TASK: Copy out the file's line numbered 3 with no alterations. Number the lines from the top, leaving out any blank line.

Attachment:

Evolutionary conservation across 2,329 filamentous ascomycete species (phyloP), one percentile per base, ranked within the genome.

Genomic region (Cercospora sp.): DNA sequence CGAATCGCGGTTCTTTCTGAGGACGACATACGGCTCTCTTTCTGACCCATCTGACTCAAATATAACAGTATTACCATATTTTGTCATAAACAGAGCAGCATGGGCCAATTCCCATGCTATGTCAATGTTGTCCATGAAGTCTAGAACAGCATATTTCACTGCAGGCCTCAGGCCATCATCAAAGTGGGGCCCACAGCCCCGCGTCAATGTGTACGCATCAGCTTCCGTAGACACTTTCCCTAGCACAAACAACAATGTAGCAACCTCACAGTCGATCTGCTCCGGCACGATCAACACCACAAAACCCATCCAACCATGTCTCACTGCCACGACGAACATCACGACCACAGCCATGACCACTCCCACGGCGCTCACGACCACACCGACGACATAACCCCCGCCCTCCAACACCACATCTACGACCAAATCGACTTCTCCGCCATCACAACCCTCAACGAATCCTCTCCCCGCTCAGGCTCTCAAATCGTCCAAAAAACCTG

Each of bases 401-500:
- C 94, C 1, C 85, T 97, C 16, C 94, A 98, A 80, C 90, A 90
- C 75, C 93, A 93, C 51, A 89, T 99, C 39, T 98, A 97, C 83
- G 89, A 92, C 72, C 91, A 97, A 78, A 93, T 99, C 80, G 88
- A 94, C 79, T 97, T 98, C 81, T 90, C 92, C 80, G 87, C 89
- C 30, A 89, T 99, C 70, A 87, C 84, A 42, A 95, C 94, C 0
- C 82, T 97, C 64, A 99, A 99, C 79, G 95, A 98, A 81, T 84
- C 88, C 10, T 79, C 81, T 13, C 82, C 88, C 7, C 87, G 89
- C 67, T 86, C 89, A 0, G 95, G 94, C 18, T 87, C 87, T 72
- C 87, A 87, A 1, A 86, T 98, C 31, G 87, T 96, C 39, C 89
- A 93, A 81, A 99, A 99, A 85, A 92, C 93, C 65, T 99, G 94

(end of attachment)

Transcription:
Each of bases 401-500: